|The Crisis in African Agriculture - Studies in African Political Economy (United Nations University)|
|5: The second post-independence decade: The food crisis|
Here, too, we need to go into some detail. In what spirit is the increase in credit facilities conceived? We shall turn to the proposals in the same sources. In the ILO's Employment, Growth and Basic Needs, it is stated: 'Water charges should generally reflect the true cost of providing irrigation facilities, and interest rates the real scarcity of capital. The prices of farm machinery should not in general be subsidized, and those of fertilizers only when this is clearly necessary to promote their use in the early stages of their introduction.'
The speech by the President of the World Bank points in the same direction; 'The fact is that concern over the usurious rates the farmer pays the money lender has led to unrealistically low rates for institutional credit.'
Thus facilities for access to credit are conceived according to the cold rules and mechanisms of capitalism. The approach consists in showing capitalists, notably those in backward linkages from agriculture, that smallholdings constitute outlets for them that have hitherto been unexploited, or insufficiently exploited. Then, in organizing credit systems open to smallholders with the greatest profit for the lenders.
It might be thought that if the small farmers find advantage in it for them, that might constitute progress as compared to a situation of stagnation or regression. It therefore becomes a matter of knowing whether the various imperatives mentioned are compatible, and whether smallholdings can be modernized through access to these credits.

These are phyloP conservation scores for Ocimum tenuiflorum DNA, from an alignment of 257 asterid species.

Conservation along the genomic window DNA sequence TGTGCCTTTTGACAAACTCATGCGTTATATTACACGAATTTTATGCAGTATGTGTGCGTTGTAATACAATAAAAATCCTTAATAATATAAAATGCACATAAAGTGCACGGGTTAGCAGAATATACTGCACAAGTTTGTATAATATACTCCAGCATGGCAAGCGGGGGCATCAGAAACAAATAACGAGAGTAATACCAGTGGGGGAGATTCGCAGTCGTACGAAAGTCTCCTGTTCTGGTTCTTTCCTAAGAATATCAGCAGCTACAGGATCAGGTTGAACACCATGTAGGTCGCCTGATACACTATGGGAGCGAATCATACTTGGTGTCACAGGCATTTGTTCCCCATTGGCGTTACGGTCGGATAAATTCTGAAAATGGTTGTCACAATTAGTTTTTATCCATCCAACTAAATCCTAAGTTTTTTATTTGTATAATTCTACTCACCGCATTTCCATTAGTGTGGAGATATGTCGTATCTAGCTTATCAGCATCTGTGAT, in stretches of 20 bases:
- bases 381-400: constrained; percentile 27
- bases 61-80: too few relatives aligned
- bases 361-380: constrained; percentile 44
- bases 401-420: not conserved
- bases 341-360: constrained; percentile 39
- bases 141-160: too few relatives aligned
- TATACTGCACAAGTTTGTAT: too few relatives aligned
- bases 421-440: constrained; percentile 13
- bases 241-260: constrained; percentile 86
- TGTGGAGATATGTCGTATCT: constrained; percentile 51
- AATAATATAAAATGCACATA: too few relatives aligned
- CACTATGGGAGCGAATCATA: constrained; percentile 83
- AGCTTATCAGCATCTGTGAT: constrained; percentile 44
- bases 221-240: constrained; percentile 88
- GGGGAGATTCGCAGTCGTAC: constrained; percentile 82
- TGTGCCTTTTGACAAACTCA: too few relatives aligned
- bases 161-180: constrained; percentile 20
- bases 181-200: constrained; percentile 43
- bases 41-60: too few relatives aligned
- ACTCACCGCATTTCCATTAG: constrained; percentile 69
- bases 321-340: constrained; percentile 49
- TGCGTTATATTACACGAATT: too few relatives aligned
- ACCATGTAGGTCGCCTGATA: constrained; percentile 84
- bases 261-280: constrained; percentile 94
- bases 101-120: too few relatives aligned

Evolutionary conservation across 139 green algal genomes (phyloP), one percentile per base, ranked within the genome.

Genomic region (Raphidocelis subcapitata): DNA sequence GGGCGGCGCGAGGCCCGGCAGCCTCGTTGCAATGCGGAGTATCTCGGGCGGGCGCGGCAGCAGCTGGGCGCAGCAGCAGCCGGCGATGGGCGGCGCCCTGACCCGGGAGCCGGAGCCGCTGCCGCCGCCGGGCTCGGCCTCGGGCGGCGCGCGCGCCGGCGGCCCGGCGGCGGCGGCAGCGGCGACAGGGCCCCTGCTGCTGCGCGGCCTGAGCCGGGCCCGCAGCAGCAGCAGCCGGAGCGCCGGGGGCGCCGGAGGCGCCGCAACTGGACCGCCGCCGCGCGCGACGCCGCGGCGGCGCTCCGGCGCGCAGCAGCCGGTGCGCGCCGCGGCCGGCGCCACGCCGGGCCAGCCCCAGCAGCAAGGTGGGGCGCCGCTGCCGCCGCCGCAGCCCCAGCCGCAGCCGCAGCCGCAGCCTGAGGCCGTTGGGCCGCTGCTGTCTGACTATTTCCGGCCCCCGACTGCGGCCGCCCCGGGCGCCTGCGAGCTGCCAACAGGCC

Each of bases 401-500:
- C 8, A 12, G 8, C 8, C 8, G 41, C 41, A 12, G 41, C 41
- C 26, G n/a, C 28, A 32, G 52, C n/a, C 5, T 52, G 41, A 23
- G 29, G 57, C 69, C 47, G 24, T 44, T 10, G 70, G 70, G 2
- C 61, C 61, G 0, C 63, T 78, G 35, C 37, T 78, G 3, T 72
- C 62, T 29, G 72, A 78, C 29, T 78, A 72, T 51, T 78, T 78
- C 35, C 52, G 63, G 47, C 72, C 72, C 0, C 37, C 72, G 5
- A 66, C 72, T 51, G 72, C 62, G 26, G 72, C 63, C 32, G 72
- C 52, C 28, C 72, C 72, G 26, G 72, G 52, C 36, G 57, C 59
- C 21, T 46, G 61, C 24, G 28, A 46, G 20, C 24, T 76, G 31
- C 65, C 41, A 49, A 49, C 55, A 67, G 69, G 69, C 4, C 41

Nothing is less certain. In fact in The Design for Rural Development,2 another publication that appeared under the auspices of the Bank, Uma Lele reports the results of a number of surveys made in Kenya: 'The experience of the SRDP [Special Rural Development Program]'s Vihiga maize scheme emphasizes the importance of identifying the precise constraint to adoption before instituting a credit program.' 'Of the total of 600 farmers selected at random to participate in the Vihiga Maize Credit Program in 1971, only 54 qualified for credit under the Program's standards of creditworthiness. Adding another 22 eligible farmers from outside resulted in 76 potential borrowers. Only 63 farmers finally utilized loans.'
This example among many others shows that credit systems with their built-in demands are beyond the reach of peasants.
Our own experience of the study of a few projects has enabled us to observe very high interest rates (25% in Senegal). While on the agricultural projects in Mali the interest rate is relatively low, the state mops up peasant incomes through very high charges. In addition, the peasants are obliged to make compulsory sales of large quantities at very low prices to the state grain marketing office. When all is said and done, the Malian peasant working on irrigated land found himself short of food during the year (see the letter from the San rice-growers in the Appendix).
Thus, most of the time, credit systems are beyond the reach of the peasants. Those who have recourse to them often do so at the risk of food insecurity because of the debt repayment conditions.
In the last analysis, it can be said that the credit systems as they are proposed do not constitute a solution for modernizing smallholdings and improving the living conditions of peasants. On top of that there are the problems of dependence linked to the new techniques which these credits are intended to make it possible to acquire.
There will therefore be no choice but to turn to other alternatives.